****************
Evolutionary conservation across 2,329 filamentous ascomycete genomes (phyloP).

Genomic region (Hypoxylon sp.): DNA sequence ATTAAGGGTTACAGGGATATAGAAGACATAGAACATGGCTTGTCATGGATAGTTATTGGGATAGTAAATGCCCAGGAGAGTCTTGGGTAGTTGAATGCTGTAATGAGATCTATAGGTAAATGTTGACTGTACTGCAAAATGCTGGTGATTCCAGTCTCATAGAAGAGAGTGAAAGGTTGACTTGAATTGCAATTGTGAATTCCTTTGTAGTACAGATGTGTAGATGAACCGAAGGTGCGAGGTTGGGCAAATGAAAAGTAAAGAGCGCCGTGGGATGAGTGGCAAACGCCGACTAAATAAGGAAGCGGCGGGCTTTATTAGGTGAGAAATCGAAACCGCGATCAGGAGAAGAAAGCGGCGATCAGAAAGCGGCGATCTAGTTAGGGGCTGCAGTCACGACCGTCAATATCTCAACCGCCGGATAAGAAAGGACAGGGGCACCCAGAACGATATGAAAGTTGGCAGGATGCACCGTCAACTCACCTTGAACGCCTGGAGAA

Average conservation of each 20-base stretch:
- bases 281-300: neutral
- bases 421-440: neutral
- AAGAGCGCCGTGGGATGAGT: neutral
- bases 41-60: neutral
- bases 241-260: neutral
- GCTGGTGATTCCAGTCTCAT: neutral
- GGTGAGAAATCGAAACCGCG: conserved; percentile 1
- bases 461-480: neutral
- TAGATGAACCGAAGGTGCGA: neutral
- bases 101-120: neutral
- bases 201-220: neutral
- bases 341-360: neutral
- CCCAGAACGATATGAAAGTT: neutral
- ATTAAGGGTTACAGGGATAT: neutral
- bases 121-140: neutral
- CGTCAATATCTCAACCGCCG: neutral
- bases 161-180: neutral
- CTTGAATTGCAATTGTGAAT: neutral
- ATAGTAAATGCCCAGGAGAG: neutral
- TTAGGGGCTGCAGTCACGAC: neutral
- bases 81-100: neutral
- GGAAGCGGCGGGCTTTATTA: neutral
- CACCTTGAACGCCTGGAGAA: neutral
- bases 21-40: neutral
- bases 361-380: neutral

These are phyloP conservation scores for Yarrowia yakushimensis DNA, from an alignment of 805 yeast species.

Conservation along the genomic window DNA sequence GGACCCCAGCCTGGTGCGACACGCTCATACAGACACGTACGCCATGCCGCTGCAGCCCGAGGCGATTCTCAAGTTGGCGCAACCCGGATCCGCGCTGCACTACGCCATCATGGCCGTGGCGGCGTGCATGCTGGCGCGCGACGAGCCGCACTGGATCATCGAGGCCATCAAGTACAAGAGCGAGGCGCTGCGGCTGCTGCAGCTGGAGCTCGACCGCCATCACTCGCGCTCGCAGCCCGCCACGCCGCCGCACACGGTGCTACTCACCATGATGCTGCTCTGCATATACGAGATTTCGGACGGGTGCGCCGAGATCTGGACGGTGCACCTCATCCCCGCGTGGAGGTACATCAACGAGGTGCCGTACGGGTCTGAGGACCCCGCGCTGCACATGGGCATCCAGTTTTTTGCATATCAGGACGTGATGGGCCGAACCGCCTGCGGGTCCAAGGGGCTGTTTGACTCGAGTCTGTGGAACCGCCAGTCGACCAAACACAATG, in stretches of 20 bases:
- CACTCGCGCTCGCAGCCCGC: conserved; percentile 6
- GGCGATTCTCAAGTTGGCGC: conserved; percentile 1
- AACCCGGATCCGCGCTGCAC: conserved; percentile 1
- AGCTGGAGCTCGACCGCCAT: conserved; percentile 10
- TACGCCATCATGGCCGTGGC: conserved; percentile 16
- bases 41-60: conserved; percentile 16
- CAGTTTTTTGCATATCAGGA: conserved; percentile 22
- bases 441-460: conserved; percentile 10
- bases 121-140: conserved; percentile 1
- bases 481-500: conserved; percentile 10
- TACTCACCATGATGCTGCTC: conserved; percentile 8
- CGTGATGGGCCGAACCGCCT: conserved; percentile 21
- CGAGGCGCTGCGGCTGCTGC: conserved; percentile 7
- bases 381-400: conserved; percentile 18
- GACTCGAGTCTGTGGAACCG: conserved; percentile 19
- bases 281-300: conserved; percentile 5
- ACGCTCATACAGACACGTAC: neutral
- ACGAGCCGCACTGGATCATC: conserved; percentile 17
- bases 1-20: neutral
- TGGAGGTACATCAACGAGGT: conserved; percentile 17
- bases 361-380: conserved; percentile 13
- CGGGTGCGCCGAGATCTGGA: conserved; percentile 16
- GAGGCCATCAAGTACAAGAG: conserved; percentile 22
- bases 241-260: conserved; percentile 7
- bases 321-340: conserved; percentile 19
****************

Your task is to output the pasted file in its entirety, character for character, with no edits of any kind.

Evolutionary conservation across 2,329 filamentous ascomycete genomes (phyloP).

Genomic region (Hypoxylon sp.): DNA sequence ATTAAGGGTTACAGGGATATAGAAGACATAGAACATGGCTTGTCATGGATAGTTATTGGGATAGTAAATGCCCAGGAGAGTCTTGGGTAGTTGAATGCTGTAATGAGATCTATAGGTAAATGTTGACTGTACTGCAAAATGCTGGTGATTCCAGTCTCATAGAAGAGAGTGAAAGGTTGACTTGAATTGCAATTGTGAATTCCTTTGTAGTACAGATGTGTAGATGAACCGAAGGTGCGAGGTTGGGCAAATGAAAAGTAAAGAGCGCCGTGGGATGAGTGGCAAACGCCGACTAAATAAGGAAGCGGCGGGCTTTATTAGGTGAGAAATCGAAACCGCGATCAGGAGAAGAAAGCGGCGATCAGAAAGCGGCGATCTAGTTAGGGGCTGCAGTCACGACCGTCAATATCTCAACCGCCGGATAAGAAAGGACAGGGGCACCCAGAACGATATGAAAGTTGGCAGGATGCACCGTCAACTCACCTTGAACGCCTGGAGAA

Average conservation of each 20-base stretch:
- bases 281-300: neutral
- bases 421-440: neutral
- AAGAGCGCCGTGGGATGAGT: neutral
- bases 41-60: neutral
- bases 241-260: neutral
- GCTGGTGATTCCAGTCTCAT: neutral
- GGTGAGAAATCGAAACCGCG: conserved; percentile 1
- bases 461-480: neutral
- TAGATGAACCGAAGGTGCGA: neutral
- bases 101-120: neutral
- bases 201-220: neutral
- bases 341-360: neutral
- CCCAGAACGATATGAAAGTT: neutral
- ATTAAGGGTTACAGGGATAT: neutral
- bases 121-140: neutral
- CGTCAATATCTCAACCGCCG: neutral
- bases 161-180: neutral
- CTTGAATTGCAATTGTGAAT: neutral
- ATAGTAAATGCCCAGGAGAG: neutral
- TTAGGGGCTGCAGTCACGAC: neutral
- bases 81-100: neutral
- GGAAGCGGCGGGCTTTATTA: neutral
- CACCTTGAACGCCTGGAGAA: neutral
- bases 21-40: neutral
- bases 361-380: neutral

These are phyloP conservation scores for Yarrowia yakushimensis DNA, from an alignment of 805 yeast species.

Conservation along the genomic window DNA sequence GGACCCCAGCCTGGTGCGACACGCTCATACAGACACGTACGCCATGCCGCTGCAGCCCGAGGCGATTCTCAAGTTGGCGCAACCCGGATCCGCGCTGCACTACGCCATCATGGCCGTGGCGGCGTGCATGCTGGCGCGCGACGAGCCGCACTGGATCATCGAGGCCATCAAGTACAAGAGCGAGGCGCTGCGGCTGCTGCAGCTGGAGCTCGACCGCCATCACTCGCGCTCGCAGCCCGCCACGCCGCCGCACACGGTGCTACTCACCATGATGCTGCTCTGCATATACGAGATTTCGGACGGGTGCGCCGAGATCTGGACGGTGCACCTCATCCCCGCGTGGAGGTACATCAACGAGGTGCCGTACGGGTCTGAGGACCCCGCGCTGCACATGGGCATCCAGTTTTTTGCATATCAGGACGTGATGGGCCGAACCGCCTGCGGGTCCAAGGGGCTGTTTGACTCGAGTCTGTGGAACCGCCAGTCGACCAAACACAATG, in stretches of 20 bases:
- CACTCGCGCTCGCAGCCCGC: conserved; percentile 6
- GGCGATTCTCAAGTTGGCGC: conserved; percentile 1
- AACCCGGATCCGCGCTGCAC: conserved; percentile 1
- AGCTGGAGCTCGACCGCCAT: conserved; percentile 10
- TACGCCATCATGGCCGTGGC: conserved; percentile 16
- bases 41-60: conserved; percentile 16
- CAGTTTTTTGCATATCAGGA: conserved; percentile 22
- bases 441-460: conserved; percentile 10
- bases 121-140: conserved; percentile 1
- bases 481-500: conserved; percentile 10
- TACTCACCATGATGCTGCTC: conserved; percentile 8
- CGTGATGGGCCGAACCGCCT: conserved; percentile 21
- CGAGGCGCTGCGGCTGCTGC: conserved; percentile 7
- bases 381-400: conserved; percentile 18
- GACTCGAGTCTGTGGAACCG: conserved; percentile 19
- bases 281-300: conserved; percentile 5
- ACGCTCATACAGACACGTAC: neutral
- ACGAGCCGCACTGGATCATC: conserved; percentile 17
- bases 1-20: neutral
- TGGAGGTACATCAACGAGGT: conserved; percentile 17
- bases 361-380: conserved; percentile 13
- CGGGTGCGCCGAGATCTGGA: conserved; percentile 16
- GAGGCCATCAAGTACAAGAG: conserved; percentile 22
- bases 241-260: conserved; percentile 7
- bases 321-340: conserved; percentile 19